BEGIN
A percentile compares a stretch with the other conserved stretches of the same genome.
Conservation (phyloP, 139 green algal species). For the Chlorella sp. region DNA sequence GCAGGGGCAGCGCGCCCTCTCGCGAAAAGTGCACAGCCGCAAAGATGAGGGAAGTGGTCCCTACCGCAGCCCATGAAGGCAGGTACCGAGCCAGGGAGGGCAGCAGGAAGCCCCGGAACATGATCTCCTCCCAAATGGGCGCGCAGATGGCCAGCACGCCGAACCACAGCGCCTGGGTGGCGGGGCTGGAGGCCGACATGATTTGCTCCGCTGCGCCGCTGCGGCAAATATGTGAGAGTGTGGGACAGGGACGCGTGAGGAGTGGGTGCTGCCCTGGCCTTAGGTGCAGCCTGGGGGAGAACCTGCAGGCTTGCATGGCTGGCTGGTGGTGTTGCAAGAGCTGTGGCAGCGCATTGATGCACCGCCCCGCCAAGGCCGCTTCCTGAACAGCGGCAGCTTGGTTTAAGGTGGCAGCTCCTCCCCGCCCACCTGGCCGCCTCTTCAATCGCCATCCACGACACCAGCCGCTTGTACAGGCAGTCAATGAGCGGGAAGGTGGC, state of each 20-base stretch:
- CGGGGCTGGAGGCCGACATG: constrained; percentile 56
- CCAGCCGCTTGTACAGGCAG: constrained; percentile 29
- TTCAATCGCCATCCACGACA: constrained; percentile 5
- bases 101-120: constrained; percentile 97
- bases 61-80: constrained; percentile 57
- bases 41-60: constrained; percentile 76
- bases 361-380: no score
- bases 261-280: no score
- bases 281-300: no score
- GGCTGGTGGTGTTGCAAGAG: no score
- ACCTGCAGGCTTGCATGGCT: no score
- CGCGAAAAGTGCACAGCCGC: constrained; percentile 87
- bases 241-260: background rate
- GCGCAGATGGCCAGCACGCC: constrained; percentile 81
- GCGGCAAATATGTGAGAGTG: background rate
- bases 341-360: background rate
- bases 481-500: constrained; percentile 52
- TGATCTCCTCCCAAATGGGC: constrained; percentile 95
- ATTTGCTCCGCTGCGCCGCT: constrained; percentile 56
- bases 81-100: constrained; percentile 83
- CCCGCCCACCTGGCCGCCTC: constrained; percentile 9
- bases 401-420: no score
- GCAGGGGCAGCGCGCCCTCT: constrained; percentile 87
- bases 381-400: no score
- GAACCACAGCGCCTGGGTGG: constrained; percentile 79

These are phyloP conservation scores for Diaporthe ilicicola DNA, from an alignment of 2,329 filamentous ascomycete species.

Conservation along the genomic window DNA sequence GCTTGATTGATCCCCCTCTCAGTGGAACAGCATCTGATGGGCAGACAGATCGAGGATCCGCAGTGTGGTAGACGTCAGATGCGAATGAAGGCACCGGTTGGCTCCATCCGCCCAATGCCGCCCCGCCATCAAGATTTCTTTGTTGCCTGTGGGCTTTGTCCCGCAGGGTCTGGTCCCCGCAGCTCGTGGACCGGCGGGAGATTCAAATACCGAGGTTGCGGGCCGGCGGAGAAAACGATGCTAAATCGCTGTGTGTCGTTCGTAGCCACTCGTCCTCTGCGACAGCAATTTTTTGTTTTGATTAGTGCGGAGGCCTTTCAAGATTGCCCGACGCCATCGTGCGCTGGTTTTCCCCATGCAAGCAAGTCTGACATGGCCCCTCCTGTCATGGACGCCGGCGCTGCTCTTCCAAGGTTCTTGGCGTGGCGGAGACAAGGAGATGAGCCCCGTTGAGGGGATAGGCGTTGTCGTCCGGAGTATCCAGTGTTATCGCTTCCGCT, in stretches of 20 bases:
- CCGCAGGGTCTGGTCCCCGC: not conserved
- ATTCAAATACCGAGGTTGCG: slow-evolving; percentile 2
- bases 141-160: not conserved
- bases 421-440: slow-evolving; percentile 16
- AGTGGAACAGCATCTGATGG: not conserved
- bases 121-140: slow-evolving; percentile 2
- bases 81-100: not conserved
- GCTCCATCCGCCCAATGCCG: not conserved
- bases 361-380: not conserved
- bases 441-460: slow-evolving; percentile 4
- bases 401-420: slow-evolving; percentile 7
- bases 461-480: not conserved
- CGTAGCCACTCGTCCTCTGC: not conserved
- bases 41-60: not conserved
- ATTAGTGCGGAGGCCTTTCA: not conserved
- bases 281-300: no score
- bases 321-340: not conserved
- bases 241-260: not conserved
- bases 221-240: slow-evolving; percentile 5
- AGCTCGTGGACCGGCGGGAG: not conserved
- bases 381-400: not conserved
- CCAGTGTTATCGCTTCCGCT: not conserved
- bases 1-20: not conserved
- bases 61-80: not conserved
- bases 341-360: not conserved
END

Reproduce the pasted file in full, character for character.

A percentile compares a stretch with the other conserved stretches of the same genome.
Conservation (phyloP, 139 green algal species). For the Chlorella sp. region DNA sequence GCAGGGGCAGCGCGCCCTCTCGCGAAAAGTGCACAGCCGCAAAGATGAGGGAAGTGGTCCCTACCGCAGCCCATGAAGGCAGGTACCGAGCCAGGGAGGGCAGCAGGAAGCCCCGGAACATGATCTCCTCCCAAATGGGCGCGCAGATGGCCAGCACGCCGAACCACAGCGCCTGGGTGGCGGGGCTGGAGGCCGACATGATTTGCTCCGCTGCGCCGCTGCGGCAAATATGTGAGAGTGTGGGACAGGGACGCGTGAGGAGTGGGTGCTGCCCTGGCCTTAGGTGCAGCCTGGGGGAGAACCTGCAGGCTTGCATGGCTGGCTGGTGGTGTTGCAAGAGCTGTGGCAGCGCATTGATGCACCGCCCCGCCAAGGCCGCTTCCTGAACAGCGGCAGCTTGGTTTAAGGTGGCAGCTCCTCCCCGCCCACCTGGCCGCCTCTTCAATCGCCATCCACGACACCAGCCGCTTGTACAGGCAGTCAATGAGCGGGAAGGTGGC, state of each 20-base stretch:
- CGGGGCTGGAGGCCGACATG: constrained; percentile 56
- CCAGCCGCTTGTACAGGCAG: constrained; percentile 29
- TTCAATCGCCATCCACGACA: constrained; percentile 5
- bases 101-120: constrained; percentile 97
- bases 61-80: constrained; percentile 57
- bases 41-60: constrained; percentile 76
- bases 361-380: no score
- bases 261-280: no score
- bases 281-300: no score
- GGCTGGTGGTGTTGCAAGAG: no score
- ACCTGCAGGCTTGCATGGCT: no score
- CGCGAAAAGTGCACAGCCGC: constrained; percentile 87
- bases 241-260: background rate
- GCGCAGATGGCCAGCACGCC: constrained; percentile 81
- GCGGCAAATATGTGAGAGTG: background rate
- bases 341-360: background rate
- bases 481-500: constrained; percentile 52
- TGATCTCCTCCCAAATGGGC: constrained; percentile 95
- ATTTGCTCCGCTGCGCCGCT: constrained; percentile 56
- bases 81-100: constrained; percentile 83
- CCCGCCCACCTGGCCGCCTC: constrained; percentile 9
- bases 401-420: no score
- GCAGGGGCAGCGCGCCCTCT: constrained; percentile 87
- bases 381-400: no score
- GAACCACAGCGCCTGGGTGG: constrained; percentile 79

These are phyloP conservation scores for Diaporthe ilicicola DNA, from an alignment of 2,329 filamentous ascomycete species.

Conservation along the genomic window DNA sequence GCTTGATTGATCCCCCTCTCAGTGGAACAGCATCTGATGGGCAGACAGATCGAGGATCCGCAGTGTGGTAGACGTCAGATGCGAATGAAGGCACCGGTTGGCTCCATCCGCCCAATGCCGCCCCGCCATCAAGATTTCTTTGTTGCCTGTGGGCTTTGTCCCGCAGGGTCTGGTCCCCGCAGCTCGTGGACCGGCGGGAGATTCAAATACCGAGGTTGCGGGCCGGCGGAGAAAACGATGCTAAATCGCTGTGTGTCGTTCGTAGCCACTCGTCCTCTGCGACAGCAATTTTTTGTTTTGATTAGTGCGGAGGCCTTTCAAGATTGCCCGACGCCATCGTGCGCTGGTTTTCCCCATGCAAGCAAGTCTGACATGGCCCCTCCTGTCATGGACGCCGGCGCTGCTCTTCCAAGGTTCTTGGCGTGGCGGAGACAAGGAGATGAGCCCCGTTGAGGGGATAGGCGTTGTCGTCCGGAGTATCCAGTGTTATCGCTTCCGCT, in stretches of 20 bases:
- CCGCAGGGTCTGGTCCCCGC: not conserved
- ATTCAAATACCGAGGTTGCG: slow-evolving; percentile 2
- bases 141-160: not conserved
- bases 421-440: slow-evolving; percentile 16
- AGTGGAACAGCATCTGATGG: not conserved
- bases 121-140: slow-evolving; percentile 2
- bases 81-100: not conserved
- GCTCCATCCGCCCAATGCCG: not conserved
- bases 361-380: not conserved
- bases 441-460: slow-evolving; percentile 4
- bases 401-420: slow-evolving; percentile 7
- bases 461-480: not conserved
- CGTAGCCACTCGTCCTCTGC: not conserved
- bases 41-60: not conserved
- ATTAGTGCGGAGGCCTTTCA: not conserved
- bases 281-300: no score
- bases 321-340: not conserved
- bases 241-260: not conserved
- bases 221-240: slow-evolving; percentile 5
- AGCTCGTGGACCGGCGGGAG: not conserved
- bases 381-400: not conserved
- CCAGTGTTATCGCTTCCGCT: not conserved
- bases 1-20: not conserved
- bases 61-80: not conserved
- bases 341-360: not conserved